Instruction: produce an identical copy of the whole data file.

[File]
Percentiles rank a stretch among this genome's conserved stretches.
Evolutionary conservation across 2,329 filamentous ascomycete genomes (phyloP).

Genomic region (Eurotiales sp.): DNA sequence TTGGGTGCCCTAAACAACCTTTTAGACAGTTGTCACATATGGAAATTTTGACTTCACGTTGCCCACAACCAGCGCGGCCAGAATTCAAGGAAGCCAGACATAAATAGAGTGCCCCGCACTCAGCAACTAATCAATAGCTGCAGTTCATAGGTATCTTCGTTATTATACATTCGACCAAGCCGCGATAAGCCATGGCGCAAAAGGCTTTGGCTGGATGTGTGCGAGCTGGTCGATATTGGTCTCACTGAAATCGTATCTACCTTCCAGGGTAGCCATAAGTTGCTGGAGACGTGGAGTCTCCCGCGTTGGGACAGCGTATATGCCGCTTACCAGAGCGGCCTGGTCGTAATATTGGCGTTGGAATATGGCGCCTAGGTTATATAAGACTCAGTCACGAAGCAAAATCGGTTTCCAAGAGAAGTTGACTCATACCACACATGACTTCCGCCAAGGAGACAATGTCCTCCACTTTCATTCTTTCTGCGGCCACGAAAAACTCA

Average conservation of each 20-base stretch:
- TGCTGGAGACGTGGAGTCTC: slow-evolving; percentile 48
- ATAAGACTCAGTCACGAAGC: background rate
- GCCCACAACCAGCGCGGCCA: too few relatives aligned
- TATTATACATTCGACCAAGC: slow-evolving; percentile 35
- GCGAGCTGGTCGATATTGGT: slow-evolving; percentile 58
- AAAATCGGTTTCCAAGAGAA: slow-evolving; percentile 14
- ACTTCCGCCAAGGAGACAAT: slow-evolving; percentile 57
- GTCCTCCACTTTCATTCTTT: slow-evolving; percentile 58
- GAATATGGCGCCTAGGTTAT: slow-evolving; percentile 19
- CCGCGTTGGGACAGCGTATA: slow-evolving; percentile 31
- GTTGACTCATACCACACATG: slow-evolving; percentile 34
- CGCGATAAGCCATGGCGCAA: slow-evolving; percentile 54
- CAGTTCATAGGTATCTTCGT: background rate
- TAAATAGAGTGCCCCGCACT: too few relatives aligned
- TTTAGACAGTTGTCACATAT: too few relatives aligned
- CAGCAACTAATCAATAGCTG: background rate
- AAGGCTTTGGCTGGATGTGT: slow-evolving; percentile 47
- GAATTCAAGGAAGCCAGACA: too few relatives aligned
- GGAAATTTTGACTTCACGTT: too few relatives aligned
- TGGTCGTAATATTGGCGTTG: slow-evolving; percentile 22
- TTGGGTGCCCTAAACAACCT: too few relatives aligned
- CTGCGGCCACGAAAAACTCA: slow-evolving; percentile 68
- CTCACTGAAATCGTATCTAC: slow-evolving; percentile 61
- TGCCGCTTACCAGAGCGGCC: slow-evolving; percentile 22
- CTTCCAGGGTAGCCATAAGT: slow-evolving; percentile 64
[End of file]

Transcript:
Percentiles rank a stretch among this genome's conserved stretches.
Evolutionary conservation across 2,329 filamentous ascomycete genomes (phyloP).

Genomic region (Eurotiales sp.): DNA sequence TTGGGTGCCCTAAACAACCTTTTAGACAGTTGTCACATATGGAAATTTTGACTTCACGTTGCCCACAACCAGCGCGGCCAGAATTCAAGGAAGCCAGACATAAATAGAGTGCCCCGCACTCAGCAACTAATCAATAGCTGCAGTTCATAGGTATCTTCGTTATTATACATTCGACCAAGCCGCGATAAGCCATGGCGCAAAAGGCTTTGGCTGGATGTGTGCGAGCTGGTCGATATTGGTCTCACTGAAATCGTATCTACCTTCCAGGGTAGCCATAAGTTGCTGGAGACGTGGAGTCTCCCGCGTTGGGACAGCGTATATGCCGCTTACCAGAGCGGCCTGGTCGTAATATTGGCGTTGGAATATGGCGCCTAGGTTATATAAGACTCAGTCACGAAGCAAAATCGGTTTCCAAGAGAAGTTGACTCATACCACACATGACTTCCGCCAAGGAGACAATGTCCTCCACTTTCATTCTTTCTGCGGCCACGAAAAACTCA

Average conservation of each 20-base stretch:
- TGCTGGAGACGTGGAGTCTC: slow-evolving; percentile 48
- ATAAGACTCAGTCACGAAGC: background rate
- GCCCACAACCAGCGCGGCCA: too few relatives aligned
- TATTATACATTCGACCAAGC: slow-evolving; percentile 35
- GCGAGCTGGTCGATATTGGT: slow-evolving; percentile 58
- AAAATCGGTTTCCAAGAGAA: slow-evolving; percentile 14
- ACTTCCGCCAAGGAGACAAT: slow-evolving; percentile 57
- GTCCTCCACTTTCATTCTTT: slow-evolving; percentile 58
- GAATATGGCGCCTAGGTTAT: slow-evolving; percentile 19
- CCGCGTTGGGACAGCGTATA: slow-evolving; percentile 31
- GTTGACTCATACCACACATG: slow-evolving; percentile 34
- CGCGATAAGCCATGGCGCAA: slow-evolving; percentile 54
- CAGTTCATAGGTATCTTCGT: background rate
- TAAATAGAGTGCCCCGCACT: too few relatives aligned
- TTTAGACAGTTGTCACATAT: too few relatives aligned
- CAGCAACTAATCAATAGCTG: background rate
- AAGGCTTTGGCTGGATGTGT: slow-evolving; percentile 47
- GAATTCAAGGAAGCCAGACA: too few relatives aligned
- GGAAATTTTGACTTCACGTT: too few relatives aligned
- TGGTCGTAATATTGGCGTTG: slow-evolving; percentile 22
- TTGGGTGCCCTAAACAACCT: too few relatives aligned
- CTGCGGCCACGAAAAACTCA: slow-evolving; percentile 68
- CTCACTGAAATCGTATCTAC: slow-evolving; percentile 61
- TGCCGCTTACCAGAGCGGCC: slow-evolving; percentile 22
- CTTCCAGGGTAGCCATAAGT: slow-evolving; percentile 64